Monday, February 06, 2012

AD&D Monster Manual Part 37


Pegasus: The pegasus first appeared in OD&D Vol. 2.  Its Number Appearing range has decreased from 1-12 to 1-10.  Its Hit Dice has increased from 2+2 to 4.  In addition to the two hoof attacks that it previously had, it now gets a bite attack as well (seems a little undignified for such a noble beast).  Their alignment has made the shift from Lawful to Chaotic Good.  There’s little information that is new, but Gary doesn’t disappoint me: he has once again provided the monetary value for their young and eggs.  And yes, I am very weirded out by the knowledge that pegasi lay eggs.  Owlbears sort of made sense, being half bird, but I don’t know where this is coming from for the pegasus. 

Peryton: This is the first appearance of perytons in the game, a personal favourite of mine.  They look like a giant bird with a stag’s head, and don’t really have any special abilities to speak of.  They get a +2 to hit on every attack, which I suppose is a way to make them deadlier without increasing their hit points.  And they can only be hit by magical weapons.  But most of all they just look awesome, and that’s a major factor in the popularity of D&D monsters.  They also have some of the best fluff.  They’re said to probably be the result of the same experimentation that created the owlbear, but that’s not the best part.  They tear out the hearts of their victims, and somehow use them to reproduce, but even that’s not the best part.  The best part is that their shadows look inexplicably like a human’s shadow.  I was surprised to see that this isn’t in the description.  It’s just there in the illustration, and now I’m wondering if it was even intentional.  The shadow sort of matches the peryton in the picture, and it also happens to look like a dude.  I think I prefer the idea that it was a happy accident that later designers incorporated to make the peryton more intriguing.

Piercer: Piercers first appeared in The Strategic Review #3.  They have changed very little from the monster as presented there, with the only statistical difference being an increase in Number Appearing from 2-12 to 3-18.  They also now have a 95% chance to gain surprise, whereas before it was left up to the DM.  Call me old-fashioned, but I love piercers.  They’re the sort of thing that could only have originated from D&D.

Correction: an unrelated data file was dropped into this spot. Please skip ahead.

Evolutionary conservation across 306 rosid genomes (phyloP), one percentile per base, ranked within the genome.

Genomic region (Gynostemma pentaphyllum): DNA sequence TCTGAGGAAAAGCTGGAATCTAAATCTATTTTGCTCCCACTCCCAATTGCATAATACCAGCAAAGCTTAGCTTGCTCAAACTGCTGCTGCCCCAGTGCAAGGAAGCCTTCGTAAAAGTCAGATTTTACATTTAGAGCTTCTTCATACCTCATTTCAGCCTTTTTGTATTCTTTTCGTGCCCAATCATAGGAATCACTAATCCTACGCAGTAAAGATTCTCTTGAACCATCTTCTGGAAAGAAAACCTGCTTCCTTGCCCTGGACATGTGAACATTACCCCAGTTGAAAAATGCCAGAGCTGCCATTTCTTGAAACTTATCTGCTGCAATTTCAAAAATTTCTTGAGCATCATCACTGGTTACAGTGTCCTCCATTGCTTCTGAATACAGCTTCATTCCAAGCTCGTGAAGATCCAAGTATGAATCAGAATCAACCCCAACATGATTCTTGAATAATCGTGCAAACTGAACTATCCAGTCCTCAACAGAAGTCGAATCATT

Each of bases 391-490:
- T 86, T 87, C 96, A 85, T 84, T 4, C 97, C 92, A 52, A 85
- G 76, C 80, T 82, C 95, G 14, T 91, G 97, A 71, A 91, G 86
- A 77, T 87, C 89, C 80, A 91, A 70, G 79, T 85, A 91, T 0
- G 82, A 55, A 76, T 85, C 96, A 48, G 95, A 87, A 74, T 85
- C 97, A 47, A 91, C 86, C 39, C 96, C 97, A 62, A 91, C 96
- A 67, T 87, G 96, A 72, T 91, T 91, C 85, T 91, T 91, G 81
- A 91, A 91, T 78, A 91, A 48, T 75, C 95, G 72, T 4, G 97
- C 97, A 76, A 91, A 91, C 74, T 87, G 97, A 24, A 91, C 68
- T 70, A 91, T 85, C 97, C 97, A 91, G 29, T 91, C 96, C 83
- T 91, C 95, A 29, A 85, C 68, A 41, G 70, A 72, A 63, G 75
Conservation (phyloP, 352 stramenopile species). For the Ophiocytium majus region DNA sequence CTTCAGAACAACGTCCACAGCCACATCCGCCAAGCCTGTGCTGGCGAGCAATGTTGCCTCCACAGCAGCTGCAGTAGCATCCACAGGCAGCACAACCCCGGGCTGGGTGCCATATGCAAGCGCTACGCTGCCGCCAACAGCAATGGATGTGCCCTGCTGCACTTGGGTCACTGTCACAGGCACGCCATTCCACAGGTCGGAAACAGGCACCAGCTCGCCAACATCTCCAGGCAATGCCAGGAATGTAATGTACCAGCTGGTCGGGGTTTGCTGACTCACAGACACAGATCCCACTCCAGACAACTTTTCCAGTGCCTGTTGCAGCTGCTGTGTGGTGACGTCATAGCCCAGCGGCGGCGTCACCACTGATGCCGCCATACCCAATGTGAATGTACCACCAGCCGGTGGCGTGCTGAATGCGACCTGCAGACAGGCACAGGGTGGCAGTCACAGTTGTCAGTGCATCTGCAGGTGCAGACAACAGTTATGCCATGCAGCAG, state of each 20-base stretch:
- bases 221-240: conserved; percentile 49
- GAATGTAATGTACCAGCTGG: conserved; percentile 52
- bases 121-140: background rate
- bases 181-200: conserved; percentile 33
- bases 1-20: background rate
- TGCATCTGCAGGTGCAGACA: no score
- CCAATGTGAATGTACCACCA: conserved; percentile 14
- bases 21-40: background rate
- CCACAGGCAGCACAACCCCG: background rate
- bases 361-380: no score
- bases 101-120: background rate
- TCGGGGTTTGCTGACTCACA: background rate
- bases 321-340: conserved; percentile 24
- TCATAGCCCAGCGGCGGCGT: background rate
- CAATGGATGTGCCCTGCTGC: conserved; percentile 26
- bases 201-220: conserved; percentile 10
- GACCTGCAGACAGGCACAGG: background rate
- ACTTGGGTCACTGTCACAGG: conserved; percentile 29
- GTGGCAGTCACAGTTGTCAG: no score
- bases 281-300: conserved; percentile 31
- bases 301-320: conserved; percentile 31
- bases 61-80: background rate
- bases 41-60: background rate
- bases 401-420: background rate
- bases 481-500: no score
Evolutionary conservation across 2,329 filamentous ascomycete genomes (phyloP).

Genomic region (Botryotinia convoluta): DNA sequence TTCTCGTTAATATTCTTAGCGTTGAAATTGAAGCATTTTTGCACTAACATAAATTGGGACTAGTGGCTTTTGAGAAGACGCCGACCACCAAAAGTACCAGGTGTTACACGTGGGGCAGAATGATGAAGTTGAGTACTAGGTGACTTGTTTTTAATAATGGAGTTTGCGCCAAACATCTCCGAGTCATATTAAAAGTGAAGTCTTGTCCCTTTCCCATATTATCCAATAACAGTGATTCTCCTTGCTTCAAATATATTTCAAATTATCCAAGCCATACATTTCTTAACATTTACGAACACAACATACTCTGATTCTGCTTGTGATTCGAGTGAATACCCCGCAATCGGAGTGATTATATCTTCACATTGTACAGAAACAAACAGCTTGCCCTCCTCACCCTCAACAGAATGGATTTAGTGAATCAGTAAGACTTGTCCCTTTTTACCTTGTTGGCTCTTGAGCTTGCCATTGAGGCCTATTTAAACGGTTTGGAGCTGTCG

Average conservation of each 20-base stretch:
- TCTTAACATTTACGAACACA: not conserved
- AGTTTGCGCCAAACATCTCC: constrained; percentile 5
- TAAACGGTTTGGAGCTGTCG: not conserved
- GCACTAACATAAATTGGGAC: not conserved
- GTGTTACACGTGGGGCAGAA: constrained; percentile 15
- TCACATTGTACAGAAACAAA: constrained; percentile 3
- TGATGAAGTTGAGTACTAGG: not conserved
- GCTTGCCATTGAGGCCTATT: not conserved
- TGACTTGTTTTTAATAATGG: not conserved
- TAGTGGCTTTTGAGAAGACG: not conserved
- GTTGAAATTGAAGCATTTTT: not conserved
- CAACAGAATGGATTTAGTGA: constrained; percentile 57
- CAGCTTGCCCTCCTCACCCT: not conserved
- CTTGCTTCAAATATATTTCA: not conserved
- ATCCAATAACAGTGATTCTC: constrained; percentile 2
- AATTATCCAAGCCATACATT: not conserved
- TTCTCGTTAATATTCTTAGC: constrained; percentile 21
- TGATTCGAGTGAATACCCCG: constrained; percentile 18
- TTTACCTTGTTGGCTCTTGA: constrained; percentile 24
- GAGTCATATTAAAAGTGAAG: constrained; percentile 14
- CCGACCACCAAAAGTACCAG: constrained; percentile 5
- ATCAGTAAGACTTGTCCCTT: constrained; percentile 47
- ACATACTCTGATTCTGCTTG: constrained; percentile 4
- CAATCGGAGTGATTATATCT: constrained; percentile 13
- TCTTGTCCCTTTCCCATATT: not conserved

Giant Pike: As far as I can tell, the only mention of pike is in the entry for nixies in D&D Vol. 2.  (Yes, pikes are mentioned a shitload in Chainmail, but those are polearms.  Not fish.)  And sure enough, they’re presented here as a crazy big fish often tamed by nixies.  There’s not a lot else to say here, except that they gain surprise quite easily.  That seems to be a common ability applied AD&D monsters.  I'm not really sure how that affects them in play, because I have never used the AD&D surprise rules.

Pixie: Pixies first appeared in D&D Vol. 2.  Their Number Appearing has greatly reduced, from 10-100 to 5-20.  Armor Class has been improved from 6 to 5.  They’re now slower, with a Movement reduced from 9/18 to 6/12.  Their Hit Dice have also reduced, from 1 to ½.  Not only have they received a hefty statistical overhaul, but they’ve gained a lot of special abilities as well.  Their bows can now put the target to sleep, or cause memory loss that can only be restored with an exorcism spell.  They can also polymorph, create illusions, know alignment, dispel magic, cast dancing lights, use ESP, and cause permanent confusion with a touch.  1-in-10 of them can also cast Otto’s irresistible dance.  It’s a big step up for a monster whose sole previous ability was permanent invisibility.  (Don’t worry, they still get that as well.)  The OD&D pixies were probably youngsters, more physically potent but less capable magically.

2 comments:

Anonymous said...

Perytons are (maybe) mythological creatures... from a book of mythological creatures that Gygax got a lot of monsters from called The Book of Imaginary Beings (Manual De Zoologia Fantastica). In Borges' book he describes it as having the shadow of a man.

http://www.borges.pitt.edu/1957

They used to have an online version, but it's gone now.

Nathan P. Mahney said...

Aha, thanks for that. I really do need to track down a copy of that book.